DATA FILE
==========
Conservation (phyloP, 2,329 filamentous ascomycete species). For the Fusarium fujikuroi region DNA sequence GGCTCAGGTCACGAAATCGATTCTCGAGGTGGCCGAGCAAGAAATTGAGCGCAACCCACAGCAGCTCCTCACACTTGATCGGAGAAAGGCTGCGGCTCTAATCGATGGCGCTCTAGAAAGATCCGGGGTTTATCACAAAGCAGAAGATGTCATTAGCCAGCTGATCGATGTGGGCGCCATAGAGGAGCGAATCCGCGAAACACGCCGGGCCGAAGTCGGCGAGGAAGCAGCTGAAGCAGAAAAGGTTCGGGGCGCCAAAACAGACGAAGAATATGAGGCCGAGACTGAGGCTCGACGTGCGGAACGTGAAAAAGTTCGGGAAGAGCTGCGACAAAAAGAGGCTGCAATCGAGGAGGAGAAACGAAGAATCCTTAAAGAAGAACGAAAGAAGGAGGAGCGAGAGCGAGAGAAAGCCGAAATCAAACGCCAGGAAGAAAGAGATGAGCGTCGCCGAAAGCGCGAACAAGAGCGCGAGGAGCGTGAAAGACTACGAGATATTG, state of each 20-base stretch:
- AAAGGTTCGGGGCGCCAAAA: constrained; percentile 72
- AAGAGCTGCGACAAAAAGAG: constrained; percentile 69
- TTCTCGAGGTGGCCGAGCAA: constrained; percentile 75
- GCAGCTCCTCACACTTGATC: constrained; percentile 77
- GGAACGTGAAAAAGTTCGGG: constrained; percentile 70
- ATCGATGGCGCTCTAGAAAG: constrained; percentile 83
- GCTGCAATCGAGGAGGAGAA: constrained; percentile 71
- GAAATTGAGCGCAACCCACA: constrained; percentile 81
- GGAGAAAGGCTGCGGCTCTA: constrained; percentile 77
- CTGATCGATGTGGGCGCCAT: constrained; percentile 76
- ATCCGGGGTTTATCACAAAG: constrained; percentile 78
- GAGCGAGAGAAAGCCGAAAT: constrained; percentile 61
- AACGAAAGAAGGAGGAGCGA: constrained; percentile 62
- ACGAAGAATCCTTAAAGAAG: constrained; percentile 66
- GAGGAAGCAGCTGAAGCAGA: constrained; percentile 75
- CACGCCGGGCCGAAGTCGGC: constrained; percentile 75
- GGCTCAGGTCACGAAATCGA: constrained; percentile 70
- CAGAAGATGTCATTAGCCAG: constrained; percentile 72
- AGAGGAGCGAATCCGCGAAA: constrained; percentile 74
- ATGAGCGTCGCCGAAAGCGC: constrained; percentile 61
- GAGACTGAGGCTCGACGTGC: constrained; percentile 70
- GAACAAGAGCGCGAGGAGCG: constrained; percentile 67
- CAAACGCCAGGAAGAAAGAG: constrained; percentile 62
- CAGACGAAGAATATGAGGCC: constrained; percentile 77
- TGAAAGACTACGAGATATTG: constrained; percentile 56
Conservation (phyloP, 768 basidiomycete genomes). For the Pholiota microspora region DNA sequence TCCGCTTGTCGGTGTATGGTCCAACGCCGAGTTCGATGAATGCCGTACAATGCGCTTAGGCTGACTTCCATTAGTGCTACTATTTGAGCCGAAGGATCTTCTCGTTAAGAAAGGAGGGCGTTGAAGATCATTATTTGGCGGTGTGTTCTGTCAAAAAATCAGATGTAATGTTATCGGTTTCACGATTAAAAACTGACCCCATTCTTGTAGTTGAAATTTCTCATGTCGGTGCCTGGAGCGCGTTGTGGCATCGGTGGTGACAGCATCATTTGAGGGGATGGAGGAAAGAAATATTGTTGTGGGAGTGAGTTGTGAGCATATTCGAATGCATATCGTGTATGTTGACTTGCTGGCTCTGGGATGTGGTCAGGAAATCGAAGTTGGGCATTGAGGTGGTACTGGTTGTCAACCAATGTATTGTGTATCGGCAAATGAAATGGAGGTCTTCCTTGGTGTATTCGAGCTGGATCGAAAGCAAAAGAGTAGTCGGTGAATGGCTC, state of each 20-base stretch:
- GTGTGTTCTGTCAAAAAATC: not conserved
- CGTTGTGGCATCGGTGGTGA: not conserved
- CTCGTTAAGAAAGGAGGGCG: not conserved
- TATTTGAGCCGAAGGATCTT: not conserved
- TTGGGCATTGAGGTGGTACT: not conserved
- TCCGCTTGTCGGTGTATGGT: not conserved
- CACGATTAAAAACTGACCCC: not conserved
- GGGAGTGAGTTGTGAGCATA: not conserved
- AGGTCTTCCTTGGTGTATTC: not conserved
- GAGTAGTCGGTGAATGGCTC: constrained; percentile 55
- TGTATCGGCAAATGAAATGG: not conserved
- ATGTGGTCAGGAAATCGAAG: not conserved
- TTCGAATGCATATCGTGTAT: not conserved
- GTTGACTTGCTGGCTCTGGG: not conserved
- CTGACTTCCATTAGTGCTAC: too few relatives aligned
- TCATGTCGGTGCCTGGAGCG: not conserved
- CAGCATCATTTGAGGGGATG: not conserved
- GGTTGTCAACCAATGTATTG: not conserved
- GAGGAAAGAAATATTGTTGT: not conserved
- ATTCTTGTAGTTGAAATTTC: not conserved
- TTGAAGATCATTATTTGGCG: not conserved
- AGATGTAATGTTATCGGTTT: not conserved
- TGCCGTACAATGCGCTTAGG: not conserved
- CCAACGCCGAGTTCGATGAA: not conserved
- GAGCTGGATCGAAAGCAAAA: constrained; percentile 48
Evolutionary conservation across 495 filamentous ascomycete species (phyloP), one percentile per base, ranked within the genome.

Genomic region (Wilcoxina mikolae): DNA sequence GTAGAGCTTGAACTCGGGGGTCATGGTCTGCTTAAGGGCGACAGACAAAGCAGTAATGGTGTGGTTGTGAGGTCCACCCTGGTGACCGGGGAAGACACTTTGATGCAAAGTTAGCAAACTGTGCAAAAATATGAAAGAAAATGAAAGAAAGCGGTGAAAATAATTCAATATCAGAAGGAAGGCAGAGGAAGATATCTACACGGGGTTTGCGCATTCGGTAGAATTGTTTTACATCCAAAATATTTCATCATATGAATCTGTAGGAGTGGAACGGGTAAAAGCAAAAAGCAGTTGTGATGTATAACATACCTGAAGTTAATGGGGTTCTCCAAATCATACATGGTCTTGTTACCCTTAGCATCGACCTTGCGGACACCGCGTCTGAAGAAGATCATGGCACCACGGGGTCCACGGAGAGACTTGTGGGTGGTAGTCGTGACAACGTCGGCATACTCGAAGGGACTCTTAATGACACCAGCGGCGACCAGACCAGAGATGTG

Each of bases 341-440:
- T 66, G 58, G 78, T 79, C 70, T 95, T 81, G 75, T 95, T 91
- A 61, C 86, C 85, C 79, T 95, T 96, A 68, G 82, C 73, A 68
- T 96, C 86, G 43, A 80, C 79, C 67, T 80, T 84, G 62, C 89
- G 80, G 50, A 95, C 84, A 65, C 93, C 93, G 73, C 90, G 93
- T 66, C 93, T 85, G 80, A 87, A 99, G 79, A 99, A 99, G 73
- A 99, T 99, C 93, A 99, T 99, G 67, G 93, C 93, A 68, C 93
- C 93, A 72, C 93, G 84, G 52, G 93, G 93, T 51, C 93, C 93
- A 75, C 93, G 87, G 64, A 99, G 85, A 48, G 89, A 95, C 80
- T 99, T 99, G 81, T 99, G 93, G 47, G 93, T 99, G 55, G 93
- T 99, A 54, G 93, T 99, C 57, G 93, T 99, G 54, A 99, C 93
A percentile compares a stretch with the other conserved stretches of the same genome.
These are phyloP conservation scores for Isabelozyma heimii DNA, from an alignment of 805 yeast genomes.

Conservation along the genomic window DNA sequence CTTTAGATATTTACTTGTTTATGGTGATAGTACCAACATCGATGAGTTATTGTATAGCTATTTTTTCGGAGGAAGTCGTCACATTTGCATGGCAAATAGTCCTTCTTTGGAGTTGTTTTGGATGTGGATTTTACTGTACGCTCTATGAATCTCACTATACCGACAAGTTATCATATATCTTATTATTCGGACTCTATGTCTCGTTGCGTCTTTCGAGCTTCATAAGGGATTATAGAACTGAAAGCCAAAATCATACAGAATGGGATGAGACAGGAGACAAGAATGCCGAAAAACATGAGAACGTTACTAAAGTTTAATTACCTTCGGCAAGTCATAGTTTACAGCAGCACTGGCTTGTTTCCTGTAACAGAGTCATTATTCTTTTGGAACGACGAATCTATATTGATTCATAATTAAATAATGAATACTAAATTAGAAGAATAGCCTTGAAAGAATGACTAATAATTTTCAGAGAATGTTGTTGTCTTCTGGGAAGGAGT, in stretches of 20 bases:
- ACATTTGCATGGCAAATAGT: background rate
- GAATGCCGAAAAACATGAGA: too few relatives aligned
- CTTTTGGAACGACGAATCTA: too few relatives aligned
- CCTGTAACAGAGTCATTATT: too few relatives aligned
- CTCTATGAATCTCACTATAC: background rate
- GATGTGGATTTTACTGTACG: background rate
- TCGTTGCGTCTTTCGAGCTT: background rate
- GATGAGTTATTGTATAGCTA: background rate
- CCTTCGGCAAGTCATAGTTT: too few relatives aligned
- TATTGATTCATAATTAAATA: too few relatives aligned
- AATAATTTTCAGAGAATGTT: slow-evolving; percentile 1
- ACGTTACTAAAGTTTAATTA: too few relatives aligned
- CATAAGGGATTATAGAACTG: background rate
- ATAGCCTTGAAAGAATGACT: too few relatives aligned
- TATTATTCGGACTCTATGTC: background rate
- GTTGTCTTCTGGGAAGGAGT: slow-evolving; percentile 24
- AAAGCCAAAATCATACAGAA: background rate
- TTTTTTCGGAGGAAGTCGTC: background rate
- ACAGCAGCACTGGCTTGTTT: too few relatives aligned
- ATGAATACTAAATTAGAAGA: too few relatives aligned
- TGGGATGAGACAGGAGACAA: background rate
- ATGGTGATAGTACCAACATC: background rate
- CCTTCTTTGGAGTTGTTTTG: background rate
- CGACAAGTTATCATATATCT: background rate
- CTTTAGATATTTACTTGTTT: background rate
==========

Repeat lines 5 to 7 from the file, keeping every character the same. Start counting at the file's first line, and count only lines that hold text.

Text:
- GCAGCTCCTCACACTTGATC: constrained; percentile 77
- GGAACGTGAAAAAGTTCGGG: constrained; percentile 70
- ATCGATGGCGCTCTAGAAAG: constrained; percentile 83